We saw the recent remains of at least four accidents over the five days on the road. Early on we passed a big freight truck that had simply broken in the middle of the cargo area and sagged to the ground. We saw the still smouldering remains of a head on collision between a freight truck and a smaller, unidentifiable vehicle. Both had burned down to twisted, gray metal.
Traffic ranges from cows, to oxcarts, to bicycles, to autorickshaws, to tractors pulling wagons full of people, to wildly decorated freight trucks, to passenger cars. The whole road is fair game going in either direction. Honking never stops, is in fact expected and encouraged. I sat in the front seat, a mixed blessing, especially at night. We made it back.
Thursday, February 5, 2009
This afternoon Ben and I turned the corner from our building, on the way to eat lunch, and encountered a sacred cow and newly born calf. The calf was standing, but the holy mother was still licking it clean, and the afterbirth remained dangling. It was fascinating. I forgot myself and got too close. The big cow lunged at me, protective mammal style.
Lee had seen the two shortly before, while before the little one stood up. Someone got too close and the mother butted him.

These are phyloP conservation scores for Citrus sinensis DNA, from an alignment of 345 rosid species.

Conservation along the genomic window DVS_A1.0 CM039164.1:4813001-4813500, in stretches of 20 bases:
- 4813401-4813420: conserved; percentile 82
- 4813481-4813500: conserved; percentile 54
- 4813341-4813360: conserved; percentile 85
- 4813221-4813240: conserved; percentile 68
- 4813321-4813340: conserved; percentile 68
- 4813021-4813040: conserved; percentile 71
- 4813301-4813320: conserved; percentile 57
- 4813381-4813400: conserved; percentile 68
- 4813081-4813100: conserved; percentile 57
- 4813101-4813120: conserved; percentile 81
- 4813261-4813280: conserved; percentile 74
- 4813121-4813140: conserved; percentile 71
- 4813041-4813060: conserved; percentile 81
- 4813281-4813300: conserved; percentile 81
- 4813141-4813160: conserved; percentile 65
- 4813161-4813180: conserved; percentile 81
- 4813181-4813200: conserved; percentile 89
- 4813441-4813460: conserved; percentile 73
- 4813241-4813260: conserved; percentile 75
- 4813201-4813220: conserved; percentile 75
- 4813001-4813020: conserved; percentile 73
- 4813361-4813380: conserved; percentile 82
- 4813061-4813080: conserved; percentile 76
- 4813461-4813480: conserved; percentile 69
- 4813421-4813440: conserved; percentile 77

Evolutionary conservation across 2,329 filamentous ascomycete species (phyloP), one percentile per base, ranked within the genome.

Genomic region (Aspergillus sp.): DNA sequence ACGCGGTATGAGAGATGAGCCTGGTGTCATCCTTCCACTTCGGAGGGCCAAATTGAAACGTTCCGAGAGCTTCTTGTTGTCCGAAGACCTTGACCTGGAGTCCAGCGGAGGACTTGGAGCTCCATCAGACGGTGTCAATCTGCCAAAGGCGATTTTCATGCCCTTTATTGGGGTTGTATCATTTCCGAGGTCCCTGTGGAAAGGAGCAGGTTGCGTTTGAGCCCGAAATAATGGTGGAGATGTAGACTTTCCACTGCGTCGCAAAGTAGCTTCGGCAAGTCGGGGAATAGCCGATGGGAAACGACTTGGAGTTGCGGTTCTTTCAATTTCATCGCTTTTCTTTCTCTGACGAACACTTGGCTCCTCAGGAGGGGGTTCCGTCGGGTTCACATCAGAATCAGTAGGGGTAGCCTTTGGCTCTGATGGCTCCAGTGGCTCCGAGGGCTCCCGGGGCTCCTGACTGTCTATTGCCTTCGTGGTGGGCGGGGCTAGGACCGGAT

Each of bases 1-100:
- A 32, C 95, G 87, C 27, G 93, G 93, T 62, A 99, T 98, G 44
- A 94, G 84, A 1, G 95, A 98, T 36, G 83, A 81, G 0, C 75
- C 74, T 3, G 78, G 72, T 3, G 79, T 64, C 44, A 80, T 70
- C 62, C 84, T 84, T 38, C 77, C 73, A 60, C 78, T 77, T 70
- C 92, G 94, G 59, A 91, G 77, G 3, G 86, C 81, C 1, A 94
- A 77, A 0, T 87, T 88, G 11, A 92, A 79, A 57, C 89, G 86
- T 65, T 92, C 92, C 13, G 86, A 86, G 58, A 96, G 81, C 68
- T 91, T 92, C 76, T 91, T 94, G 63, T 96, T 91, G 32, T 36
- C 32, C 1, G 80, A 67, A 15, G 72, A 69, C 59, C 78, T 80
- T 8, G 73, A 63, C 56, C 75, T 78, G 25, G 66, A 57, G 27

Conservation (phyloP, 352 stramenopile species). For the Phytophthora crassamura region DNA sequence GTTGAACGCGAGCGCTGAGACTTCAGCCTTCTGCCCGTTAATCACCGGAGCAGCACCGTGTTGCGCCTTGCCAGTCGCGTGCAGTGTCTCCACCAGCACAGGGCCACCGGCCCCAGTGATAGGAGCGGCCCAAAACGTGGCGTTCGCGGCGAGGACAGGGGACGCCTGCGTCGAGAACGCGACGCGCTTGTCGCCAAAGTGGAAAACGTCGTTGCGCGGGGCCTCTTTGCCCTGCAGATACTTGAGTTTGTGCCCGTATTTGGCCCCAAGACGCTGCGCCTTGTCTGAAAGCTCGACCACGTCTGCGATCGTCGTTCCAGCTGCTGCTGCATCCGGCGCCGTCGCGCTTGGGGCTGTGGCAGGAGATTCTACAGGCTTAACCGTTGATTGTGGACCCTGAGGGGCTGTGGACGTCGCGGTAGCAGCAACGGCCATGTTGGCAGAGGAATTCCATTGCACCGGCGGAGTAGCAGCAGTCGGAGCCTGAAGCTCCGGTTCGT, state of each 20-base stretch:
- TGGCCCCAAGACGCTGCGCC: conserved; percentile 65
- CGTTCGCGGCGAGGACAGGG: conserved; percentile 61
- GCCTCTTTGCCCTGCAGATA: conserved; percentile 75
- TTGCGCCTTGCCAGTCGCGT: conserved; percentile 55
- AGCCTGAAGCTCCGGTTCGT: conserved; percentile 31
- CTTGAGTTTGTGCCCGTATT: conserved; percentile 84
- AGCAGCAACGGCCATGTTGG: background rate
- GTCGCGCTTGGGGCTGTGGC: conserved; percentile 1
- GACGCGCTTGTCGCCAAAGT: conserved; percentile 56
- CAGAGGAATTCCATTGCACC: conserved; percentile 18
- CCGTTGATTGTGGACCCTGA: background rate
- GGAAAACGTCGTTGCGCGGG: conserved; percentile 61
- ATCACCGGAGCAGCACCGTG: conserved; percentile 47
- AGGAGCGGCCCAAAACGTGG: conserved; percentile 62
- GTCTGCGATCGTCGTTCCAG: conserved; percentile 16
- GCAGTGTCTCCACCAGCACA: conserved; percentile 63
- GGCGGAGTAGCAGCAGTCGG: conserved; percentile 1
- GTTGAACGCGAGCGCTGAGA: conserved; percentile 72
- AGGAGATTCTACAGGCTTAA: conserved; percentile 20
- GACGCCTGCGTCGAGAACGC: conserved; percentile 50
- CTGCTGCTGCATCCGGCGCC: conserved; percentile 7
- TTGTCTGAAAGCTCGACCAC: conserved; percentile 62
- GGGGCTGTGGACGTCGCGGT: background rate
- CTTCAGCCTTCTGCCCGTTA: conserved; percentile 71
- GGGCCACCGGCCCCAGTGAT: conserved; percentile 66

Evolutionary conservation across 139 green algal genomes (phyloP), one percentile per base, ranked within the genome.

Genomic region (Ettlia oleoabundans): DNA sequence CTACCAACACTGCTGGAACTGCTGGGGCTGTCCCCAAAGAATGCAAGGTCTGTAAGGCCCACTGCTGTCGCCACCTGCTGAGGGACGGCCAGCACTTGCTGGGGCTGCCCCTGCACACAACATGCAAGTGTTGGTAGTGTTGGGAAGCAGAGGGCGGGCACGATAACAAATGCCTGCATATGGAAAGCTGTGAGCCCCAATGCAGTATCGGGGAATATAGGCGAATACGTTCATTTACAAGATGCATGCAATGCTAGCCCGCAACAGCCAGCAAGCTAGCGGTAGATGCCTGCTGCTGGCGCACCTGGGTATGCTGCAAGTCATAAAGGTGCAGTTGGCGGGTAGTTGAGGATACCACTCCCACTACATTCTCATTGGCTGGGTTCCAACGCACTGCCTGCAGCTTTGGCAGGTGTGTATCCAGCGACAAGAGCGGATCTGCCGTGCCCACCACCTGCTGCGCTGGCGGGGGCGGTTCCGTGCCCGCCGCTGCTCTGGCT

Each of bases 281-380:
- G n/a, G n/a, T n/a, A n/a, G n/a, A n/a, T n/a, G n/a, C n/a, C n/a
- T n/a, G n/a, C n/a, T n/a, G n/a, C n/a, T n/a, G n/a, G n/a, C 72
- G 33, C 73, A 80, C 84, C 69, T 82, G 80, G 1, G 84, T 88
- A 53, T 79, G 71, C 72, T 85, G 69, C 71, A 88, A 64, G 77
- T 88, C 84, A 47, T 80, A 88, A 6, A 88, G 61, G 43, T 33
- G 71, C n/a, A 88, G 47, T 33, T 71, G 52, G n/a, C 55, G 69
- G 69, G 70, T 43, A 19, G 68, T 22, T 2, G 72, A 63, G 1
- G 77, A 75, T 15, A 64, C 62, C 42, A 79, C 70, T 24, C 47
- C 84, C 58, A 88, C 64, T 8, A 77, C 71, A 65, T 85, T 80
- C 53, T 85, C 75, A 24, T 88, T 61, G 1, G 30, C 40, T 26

Later, Wendy saw a man carrying the calf wrapped in burlap and calling for the mother to follow. I'm sure he was leading the two to a safe place.
These cows are everywhere, strolling across busy streets, walking along sidewalks and through the park, mostly occupied by eating garbage. Legend has it buses won't alter their course for humans, cars or rickshaws, but they will brake and swerve for cows. We considered making two cow costumes, standard two people per costume, so we could make safe passage across these absurd streets.
The cow shown above is not the birth mother, but another cow browsing a sweet shop.
Tuesday, February 3, 2009
Lee and I were out sick yesterday. We each spent a long night exploring a range of gastrointestinal
possibilities. So we napped and read most of yesterday. Wendy went to Amnebad to visit one of the world's great textile museums, the Calico Museum. She also made great contacts at a National University nearby. Ben took a hired car to a World Heritage site near Champeneer. (Local spellings all approximate). Ancient temples and a solo mountain jutting out of the plain. Ben got back about four, so we had time for the driver to take Ben and the recovering Lee and me for a ride into the countryside. We picked a road straight west that crosses a large river just before it empties into the Arabian Sea. We saw lots of small agriculture, lots of camels, and wildly decorated cargo trucks. This drive help satisfy my need to know where we are. Up until then we'd just dropped out of the sky into Delhi, then dropped into Baroda.
So yeah, we're curiosities here. That we surprise local people by our simple presence creates a nice balance and a counter to orientalism. If this place seems exotic to us, we seem exotic to them. This family stopped their vehicle to take photos of the foreigners buying wicker furniture at a street stand. So we took photos of them taking photos of us. All very friendly and good natured.